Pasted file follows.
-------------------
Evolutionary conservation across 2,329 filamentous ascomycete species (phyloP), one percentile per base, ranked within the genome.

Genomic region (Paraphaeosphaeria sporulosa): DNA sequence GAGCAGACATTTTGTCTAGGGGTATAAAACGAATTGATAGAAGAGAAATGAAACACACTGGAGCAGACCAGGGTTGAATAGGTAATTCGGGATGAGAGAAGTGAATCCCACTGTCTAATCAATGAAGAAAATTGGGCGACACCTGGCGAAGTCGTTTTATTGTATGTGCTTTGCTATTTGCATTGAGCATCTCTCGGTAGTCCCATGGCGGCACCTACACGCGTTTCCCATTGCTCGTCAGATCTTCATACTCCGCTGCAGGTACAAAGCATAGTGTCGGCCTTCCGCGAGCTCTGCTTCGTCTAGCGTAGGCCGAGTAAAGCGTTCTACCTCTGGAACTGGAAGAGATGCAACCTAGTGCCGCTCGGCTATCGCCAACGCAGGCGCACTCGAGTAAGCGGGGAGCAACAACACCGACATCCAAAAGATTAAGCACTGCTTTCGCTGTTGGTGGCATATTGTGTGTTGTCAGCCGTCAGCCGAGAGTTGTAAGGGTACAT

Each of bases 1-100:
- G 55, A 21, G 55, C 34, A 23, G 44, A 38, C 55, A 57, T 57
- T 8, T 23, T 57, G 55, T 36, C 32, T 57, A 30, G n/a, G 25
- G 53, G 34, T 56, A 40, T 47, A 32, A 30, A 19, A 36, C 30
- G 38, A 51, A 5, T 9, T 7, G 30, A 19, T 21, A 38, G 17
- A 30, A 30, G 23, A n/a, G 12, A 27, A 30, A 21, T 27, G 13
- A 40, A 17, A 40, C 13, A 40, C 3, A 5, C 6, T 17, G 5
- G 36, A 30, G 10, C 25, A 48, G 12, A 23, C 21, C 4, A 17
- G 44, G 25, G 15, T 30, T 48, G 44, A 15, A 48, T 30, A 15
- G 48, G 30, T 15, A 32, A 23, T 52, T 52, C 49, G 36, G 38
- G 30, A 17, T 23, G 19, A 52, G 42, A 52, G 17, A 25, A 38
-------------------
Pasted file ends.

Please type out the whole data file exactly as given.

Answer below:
Evolutionary conservation across 2,329 filamentous ascomycete species (phyloP), one percentile per base, ranked within the genome.

Genomic region (Paraphaeosphaeria sporulosa): DNA sequence GAGCAGACATTTTGTCTAGGGGTATAAAACGAATTGATAGAAGAGAAATGAAACACACTGGAGCAGACCAGGGTTGAATAGGTAATTCGGGATGAGAGAAGTGAATCCCACTGTCTAATCAATGAAGAAAATTGGGCGACACCTGGCGAAGTCGTTTTATTGTATGTGCTTTGCTATTTGCATTGAGCATCTCTCGGTAGTCCCATGGCGGCACCTACACGCGTTTCCCATTGCTCGTCAGATCTTCATACTCCGCTGCAGGTACAAAGCATAGTGTCGGCCTTCCGCGAGCTCTGCTTCGTCTAGCGTAGGCCGAGTAAAGCGTTCTACCTCTGGAACTGGAAGAGATGCAACCTAGTGCCGCTCGGCTATCGCCAACGCAGGCGCACTCGAGTAAGCGGGGAGCAACAACACCGACATCCAAAAGATTAAGCACTGCTTTCGCTGTTGGTGGCATATTGTGTGTTGTCAGCCGTCAGCCGAGAGTTGTAAGGGTACAT

Each of bases 1-100:
- G 55, A 21, G 55, C 34, A 23, G 44, A 38, C 55, A 57, T 57
- T 8, T 23, T 57, G 55, T 36, C 32, T 57, A 30, G n/a, G 25
- G 53, G 34, T 56, A 40, T 47, A 32, A 30, A 19, A 36, C 30
- G 38, A 51, A 5, T 9, T 7, G 30, A 19, T 21, A 38, G 17
- A 30, A 30, G 23, A n/a, G 12, A 27, A 30, A 21, T 27, G 13
- A 40, A 17, A 40, C 13, A 40, C 3, A 5, C 6, T 17, G 5
- G 36, A 30, G 10, C 25, A 48, G 12, A 23, C 21, C 4, A 17
- G 44, G 25, G 15, T 30, T 48, G 44, A 15, A 48, T 30, A 15
- G 48, G 30, T 15, A 32, A 23, T 52, T 52, C 49, G 36, G 38
- G 30, A 17, T 23, G 19, A 52, G 42, A 52, G 17, A 25, A 38